Turkey’s devastating Marmara Earthquake commemorated on 17th anniversary
KOCAELİ/YALOVA – Anadolu Agency
DHA photoThe victims of the 1999 Marmara Earthquake – the most devastating earthquake in the history of modern Turkey with over 17,000 deaths – were commemorated in northwestern Turkey late on Aug. 16 and early on Aug. 17, as concerns over a potential disaster of similar magnitude continue to prevail.
Locals in the provinces of Kocaeli, Yalova, and Sakarya gathered for commemoration ceremonies to mark the 17th year of the 7.4-magnitude Marmara Earthquake that originated in the Gölcük district of the northwestern province of Kocaeli, which lasted just 45 seconds but led to the death of 17,480 people.
In the Gölcük district of Kocaeli, crowds gathered early on Aug. 17 in front of the Earthquake Monument and stood for in silence at 3:02 a.m., the moment when the massive temblor shook the region in 1999, overall affecting around 16 million people at various levels.
Delivering a speech to the crowd, which left wreaths for the victims, Gölcük Governor Adem Yazıcı said the quake marked a “milestone” for Turkey, noting that “the past has always been questioned” in ceremonies made for earthquake victims.
In the northwestern province of Yalova, where the disaster created huge damage, locals have also gathered at 03:02 a.m. at the Earthquake Monument, which was built on the wreck of a building that collapsed during the earthquake. Gathered crowds at the ceremony, attended by Yalova Mayor Vefa Salman and ruling Justice and Development Party (AKP) provincial head Yusuf Ziya Öztabak, also left flowers in front of the concrete blocks on which the victims’ names were written.
“I survived in a place as big as a matchbox. I was under wreckage for 18 hours. After I was treated at hospital I retired ... It has been 17 years but to me it feels like 17 minutes. Our sorrows are all just as fresh. I lost my mother in the earthquake. It is impossible to forget that pain,” said one of the survivors, Mahmut Camkıran, who was stuck under the wreckage of a three-storey building after the quake.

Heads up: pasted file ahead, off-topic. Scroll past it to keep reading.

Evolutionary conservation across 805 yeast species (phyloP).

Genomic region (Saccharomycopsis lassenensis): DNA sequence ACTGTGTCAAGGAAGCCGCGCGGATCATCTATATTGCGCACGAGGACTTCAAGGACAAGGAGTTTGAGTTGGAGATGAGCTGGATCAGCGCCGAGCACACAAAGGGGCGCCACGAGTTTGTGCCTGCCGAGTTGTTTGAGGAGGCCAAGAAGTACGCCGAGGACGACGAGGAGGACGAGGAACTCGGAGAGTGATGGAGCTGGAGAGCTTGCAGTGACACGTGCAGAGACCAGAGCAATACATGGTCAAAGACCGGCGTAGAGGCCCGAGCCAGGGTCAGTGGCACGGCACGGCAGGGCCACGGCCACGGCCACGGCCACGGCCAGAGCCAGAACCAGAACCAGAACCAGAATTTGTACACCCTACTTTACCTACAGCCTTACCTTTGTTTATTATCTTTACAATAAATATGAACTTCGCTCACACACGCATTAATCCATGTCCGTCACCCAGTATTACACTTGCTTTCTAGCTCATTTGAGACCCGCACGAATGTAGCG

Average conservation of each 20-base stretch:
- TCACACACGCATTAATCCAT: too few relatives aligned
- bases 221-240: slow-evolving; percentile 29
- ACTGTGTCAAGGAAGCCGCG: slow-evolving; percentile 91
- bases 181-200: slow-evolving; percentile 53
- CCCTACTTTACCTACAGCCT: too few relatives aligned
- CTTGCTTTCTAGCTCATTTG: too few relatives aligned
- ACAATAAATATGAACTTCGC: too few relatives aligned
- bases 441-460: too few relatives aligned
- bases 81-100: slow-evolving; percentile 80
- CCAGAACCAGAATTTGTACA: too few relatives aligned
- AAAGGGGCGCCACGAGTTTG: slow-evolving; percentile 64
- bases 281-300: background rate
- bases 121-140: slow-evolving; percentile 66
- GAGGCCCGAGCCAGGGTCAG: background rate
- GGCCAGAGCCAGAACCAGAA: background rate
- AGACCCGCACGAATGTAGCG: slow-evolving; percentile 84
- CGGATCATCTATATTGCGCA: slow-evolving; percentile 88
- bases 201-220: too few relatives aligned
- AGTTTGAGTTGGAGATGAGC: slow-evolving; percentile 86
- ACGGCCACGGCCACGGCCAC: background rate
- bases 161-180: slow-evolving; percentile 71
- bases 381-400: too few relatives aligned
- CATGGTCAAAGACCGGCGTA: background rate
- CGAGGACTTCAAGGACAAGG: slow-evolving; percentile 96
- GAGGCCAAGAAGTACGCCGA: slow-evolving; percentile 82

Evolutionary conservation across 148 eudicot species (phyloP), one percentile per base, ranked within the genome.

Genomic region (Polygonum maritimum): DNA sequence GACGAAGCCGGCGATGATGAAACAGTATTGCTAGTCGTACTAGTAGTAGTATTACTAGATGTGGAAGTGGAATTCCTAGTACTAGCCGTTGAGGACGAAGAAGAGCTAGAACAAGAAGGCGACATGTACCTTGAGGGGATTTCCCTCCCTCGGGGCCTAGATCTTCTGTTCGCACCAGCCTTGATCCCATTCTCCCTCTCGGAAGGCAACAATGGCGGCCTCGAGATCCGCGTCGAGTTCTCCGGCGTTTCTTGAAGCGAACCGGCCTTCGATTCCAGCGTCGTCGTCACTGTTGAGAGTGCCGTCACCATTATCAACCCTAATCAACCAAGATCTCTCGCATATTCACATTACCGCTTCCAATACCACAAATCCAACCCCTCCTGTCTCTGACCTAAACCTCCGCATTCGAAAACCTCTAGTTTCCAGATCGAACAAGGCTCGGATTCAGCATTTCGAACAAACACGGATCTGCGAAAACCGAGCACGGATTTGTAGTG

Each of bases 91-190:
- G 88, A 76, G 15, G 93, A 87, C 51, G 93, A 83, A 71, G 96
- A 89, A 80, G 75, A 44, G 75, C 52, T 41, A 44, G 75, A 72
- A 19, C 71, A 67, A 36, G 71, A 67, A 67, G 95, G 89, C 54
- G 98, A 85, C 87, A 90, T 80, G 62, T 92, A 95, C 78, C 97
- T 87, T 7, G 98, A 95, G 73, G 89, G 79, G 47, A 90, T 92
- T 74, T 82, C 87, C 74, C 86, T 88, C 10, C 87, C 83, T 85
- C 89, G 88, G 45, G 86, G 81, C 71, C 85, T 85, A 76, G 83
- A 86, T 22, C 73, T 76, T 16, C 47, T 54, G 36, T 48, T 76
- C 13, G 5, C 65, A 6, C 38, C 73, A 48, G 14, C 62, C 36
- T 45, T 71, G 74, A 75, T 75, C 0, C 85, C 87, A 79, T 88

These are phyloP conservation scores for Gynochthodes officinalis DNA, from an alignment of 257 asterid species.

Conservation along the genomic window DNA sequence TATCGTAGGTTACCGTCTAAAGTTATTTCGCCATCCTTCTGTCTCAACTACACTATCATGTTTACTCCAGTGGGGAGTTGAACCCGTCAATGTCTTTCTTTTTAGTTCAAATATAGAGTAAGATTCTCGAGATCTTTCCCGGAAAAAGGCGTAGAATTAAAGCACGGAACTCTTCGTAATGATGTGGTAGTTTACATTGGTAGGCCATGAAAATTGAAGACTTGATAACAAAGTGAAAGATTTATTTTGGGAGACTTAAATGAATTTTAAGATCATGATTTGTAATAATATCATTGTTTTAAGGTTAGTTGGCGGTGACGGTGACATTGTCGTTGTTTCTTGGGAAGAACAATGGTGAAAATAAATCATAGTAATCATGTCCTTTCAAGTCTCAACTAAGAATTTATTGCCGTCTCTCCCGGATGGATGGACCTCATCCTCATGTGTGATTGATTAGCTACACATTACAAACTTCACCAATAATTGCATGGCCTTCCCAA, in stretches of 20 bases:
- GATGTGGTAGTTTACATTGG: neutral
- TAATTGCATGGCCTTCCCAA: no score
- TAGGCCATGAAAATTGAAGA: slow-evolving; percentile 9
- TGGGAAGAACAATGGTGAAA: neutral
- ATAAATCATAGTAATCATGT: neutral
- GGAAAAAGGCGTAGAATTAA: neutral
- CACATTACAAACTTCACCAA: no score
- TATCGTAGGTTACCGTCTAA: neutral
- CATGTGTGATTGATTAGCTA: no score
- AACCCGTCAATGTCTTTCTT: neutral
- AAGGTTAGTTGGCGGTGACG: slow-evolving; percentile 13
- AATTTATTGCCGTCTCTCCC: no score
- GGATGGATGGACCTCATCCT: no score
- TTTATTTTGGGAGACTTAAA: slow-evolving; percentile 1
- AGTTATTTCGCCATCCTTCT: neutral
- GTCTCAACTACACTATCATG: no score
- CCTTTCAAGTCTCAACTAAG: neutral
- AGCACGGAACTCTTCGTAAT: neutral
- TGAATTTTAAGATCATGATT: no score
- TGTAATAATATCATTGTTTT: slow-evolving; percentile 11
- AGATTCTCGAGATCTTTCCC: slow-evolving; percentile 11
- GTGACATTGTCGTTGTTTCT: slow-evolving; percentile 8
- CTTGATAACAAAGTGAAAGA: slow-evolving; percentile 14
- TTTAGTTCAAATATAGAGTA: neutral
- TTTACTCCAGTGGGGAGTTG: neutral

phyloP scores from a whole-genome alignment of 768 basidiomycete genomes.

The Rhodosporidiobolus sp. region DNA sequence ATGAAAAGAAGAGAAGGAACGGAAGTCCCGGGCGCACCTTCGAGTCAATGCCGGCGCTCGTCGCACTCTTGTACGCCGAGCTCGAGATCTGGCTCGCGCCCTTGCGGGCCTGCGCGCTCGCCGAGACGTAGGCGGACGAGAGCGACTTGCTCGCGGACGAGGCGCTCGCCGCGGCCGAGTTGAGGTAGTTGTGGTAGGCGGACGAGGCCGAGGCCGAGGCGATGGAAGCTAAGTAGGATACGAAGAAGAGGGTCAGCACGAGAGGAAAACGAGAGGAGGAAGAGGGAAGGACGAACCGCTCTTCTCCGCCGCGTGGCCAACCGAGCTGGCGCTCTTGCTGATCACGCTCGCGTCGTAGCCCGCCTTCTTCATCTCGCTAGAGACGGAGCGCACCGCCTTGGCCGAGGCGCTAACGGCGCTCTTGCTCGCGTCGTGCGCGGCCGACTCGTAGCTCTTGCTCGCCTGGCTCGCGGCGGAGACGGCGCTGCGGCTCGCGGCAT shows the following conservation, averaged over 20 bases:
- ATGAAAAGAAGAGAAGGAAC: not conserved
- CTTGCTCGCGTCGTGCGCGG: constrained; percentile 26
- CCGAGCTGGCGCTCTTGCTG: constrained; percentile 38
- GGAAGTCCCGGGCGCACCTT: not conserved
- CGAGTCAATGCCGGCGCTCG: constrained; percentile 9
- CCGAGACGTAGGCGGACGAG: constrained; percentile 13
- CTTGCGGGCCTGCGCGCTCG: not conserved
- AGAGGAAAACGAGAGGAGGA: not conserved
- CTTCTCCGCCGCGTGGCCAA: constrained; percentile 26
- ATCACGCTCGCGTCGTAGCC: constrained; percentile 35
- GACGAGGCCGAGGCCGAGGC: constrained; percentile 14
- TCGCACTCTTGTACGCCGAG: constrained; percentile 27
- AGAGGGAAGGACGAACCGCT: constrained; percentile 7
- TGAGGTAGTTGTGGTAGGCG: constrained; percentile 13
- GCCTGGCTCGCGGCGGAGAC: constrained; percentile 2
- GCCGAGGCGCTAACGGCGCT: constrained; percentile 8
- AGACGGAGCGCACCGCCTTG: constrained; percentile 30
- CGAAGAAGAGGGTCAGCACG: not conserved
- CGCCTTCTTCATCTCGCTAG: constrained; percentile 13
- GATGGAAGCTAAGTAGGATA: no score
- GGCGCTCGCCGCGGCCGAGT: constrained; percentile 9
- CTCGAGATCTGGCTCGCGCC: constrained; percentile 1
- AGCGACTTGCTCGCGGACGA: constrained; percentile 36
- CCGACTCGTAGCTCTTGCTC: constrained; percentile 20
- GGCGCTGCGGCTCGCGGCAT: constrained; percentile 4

In Sakarya province, meanwhile, a ceremony was held by the Serdivan Municipality for the victims. Speaking during the ceremony, Sakarya Deputy Governor Bekir Dınkırcı said “crucial experience” was gained from the disaster and scientific studies must be developed further in order to protect and secure brighter futures.
Prime Minister Binali Yıldrım has also commemorated the victims of the earthquake on his official Twitter page.
“We have not forgotten the pain that burned all of Turkey’s heart some 17 years ago and we will never forget it,” Yıldırım tweeted, also sharing a picture of images showing devastation at the time.
While ceremonies marked the importance of the Marmara Earthquake in the memories of those affected, many have pleaded caution. Main opposition Republican People’s Party (CHP) Istanbul deputy Ali Şeker said in a press meeting that Turkey was still not sufficiently prepared, 17 years after the deadly earthquake, and was “even going backwards” in terms of safety measures.
“The fact that this danger is being kept away from public eyes does not mean it is far from us. Another large earthquake will eventually happen and that day is advancing rapidly. We should take more measures,” said Şeker.
Some 470 emergency gathering areas designated for a potential earthquake has been turned into malls and skyscrapers in recent years, he added.